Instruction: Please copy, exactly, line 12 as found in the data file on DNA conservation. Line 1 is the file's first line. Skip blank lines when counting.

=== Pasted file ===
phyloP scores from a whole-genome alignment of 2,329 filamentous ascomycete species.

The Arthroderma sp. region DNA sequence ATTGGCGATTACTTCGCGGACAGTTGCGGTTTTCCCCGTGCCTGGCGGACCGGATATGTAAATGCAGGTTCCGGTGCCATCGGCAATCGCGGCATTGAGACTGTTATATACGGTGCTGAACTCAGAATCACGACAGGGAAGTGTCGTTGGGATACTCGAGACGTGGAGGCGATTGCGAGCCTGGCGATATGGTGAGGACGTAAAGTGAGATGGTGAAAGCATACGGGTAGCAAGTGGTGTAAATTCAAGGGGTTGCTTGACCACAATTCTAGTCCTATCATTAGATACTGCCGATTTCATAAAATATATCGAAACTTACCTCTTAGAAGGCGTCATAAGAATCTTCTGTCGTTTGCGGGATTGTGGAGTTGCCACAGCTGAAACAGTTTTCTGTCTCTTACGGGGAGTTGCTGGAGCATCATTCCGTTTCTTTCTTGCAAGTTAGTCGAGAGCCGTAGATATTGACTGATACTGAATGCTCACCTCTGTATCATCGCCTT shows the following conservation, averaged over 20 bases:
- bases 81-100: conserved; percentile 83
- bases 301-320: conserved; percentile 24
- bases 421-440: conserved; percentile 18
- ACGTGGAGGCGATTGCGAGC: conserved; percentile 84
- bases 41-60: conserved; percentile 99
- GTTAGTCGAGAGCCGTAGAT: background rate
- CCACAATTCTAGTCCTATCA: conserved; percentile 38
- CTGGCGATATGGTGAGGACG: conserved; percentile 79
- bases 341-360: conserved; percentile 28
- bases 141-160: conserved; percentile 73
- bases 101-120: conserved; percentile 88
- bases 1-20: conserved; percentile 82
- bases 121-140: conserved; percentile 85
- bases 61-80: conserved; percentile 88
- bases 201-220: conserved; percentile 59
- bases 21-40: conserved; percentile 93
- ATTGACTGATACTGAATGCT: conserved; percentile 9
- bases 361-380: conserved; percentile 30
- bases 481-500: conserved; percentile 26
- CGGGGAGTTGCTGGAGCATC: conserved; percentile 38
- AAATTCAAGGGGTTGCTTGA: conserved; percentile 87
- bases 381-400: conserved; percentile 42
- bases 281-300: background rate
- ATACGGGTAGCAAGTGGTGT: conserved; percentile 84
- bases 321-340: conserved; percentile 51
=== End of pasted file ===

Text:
- bases 141-160: conserved; percentile 73